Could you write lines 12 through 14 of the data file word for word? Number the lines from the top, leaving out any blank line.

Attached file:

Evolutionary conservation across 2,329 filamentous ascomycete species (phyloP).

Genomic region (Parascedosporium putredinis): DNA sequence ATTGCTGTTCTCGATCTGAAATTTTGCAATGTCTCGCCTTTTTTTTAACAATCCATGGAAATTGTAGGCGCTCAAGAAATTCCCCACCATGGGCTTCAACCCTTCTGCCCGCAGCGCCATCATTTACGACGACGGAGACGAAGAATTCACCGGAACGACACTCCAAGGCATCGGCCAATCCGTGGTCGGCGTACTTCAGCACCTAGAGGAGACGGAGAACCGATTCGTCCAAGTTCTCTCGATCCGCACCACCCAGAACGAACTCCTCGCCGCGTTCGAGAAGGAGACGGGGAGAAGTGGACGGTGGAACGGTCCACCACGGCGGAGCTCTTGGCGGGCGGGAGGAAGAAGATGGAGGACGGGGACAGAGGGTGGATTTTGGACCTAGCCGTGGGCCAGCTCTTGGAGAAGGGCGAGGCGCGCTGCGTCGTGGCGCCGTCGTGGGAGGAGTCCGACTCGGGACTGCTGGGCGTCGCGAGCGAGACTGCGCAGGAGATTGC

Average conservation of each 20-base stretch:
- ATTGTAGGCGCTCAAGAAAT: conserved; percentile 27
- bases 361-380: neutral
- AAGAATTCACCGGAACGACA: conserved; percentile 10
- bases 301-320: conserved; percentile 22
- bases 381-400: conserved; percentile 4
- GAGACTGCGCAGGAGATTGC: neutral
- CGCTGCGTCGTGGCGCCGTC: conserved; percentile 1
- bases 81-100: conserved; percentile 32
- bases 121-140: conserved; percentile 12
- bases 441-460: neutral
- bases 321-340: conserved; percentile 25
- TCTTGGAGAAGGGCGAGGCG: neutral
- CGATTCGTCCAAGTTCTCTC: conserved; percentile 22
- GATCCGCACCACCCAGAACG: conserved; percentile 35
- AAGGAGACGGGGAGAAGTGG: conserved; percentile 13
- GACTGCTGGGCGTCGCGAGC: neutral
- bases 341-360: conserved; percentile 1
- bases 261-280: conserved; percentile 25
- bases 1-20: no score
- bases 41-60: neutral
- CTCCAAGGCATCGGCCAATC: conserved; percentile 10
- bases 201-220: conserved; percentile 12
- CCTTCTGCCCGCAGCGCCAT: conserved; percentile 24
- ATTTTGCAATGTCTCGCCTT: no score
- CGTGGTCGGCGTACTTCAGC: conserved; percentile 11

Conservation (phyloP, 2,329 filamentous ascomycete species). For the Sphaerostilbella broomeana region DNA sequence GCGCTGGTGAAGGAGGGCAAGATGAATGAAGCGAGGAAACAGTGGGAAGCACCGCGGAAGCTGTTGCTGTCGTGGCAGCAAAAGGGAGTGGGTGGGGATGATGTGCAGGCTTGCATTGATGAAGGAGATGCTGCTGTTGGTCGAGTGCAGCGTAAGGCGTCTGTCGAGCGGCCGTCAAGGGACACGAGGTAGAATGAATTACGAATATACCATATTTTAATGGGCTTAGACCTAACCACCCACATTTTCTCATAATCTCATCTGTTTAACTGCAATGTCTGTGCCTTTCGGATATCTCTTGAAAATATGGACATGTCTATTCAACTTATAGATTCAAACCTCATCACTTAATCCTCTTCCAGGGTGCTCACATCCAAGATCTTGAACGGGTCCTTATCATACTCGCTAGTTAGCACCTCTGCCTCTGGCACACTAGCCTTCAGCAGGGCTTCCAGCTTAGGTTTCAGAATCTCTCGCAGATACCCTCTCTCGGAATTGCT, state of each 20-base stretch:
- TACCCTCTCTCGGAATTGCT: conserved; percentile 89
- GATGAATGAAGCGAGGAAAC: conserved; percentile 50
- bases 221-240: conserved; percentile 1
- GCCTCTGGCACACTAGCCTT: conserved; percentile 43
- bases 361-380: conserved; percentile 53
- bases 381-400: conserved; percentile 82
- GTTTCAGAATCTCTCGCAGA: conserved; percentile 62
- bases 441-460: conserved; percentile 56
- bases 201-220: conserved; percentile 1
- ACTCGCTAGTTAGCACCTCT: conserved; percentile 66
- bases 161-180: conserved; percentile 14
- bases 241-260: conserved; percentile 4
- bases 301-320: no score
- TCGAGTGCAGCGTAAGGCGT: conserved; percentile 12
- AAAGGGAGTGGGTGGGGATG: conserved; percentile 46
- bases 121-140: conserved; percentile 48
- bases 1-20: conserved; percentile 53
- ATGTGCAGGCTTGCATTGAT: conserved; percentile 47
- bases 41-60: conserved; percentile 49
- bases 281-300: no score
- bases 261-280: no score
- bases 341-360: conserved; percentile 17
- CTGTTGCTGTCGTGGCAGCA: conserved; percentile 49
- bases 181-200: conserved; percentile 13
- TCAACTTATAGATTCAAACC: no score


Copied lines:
- bases 121-140: conserved; percentile 12
- bases 441-460: neutral
- bases 321-340: conserved; percentile 25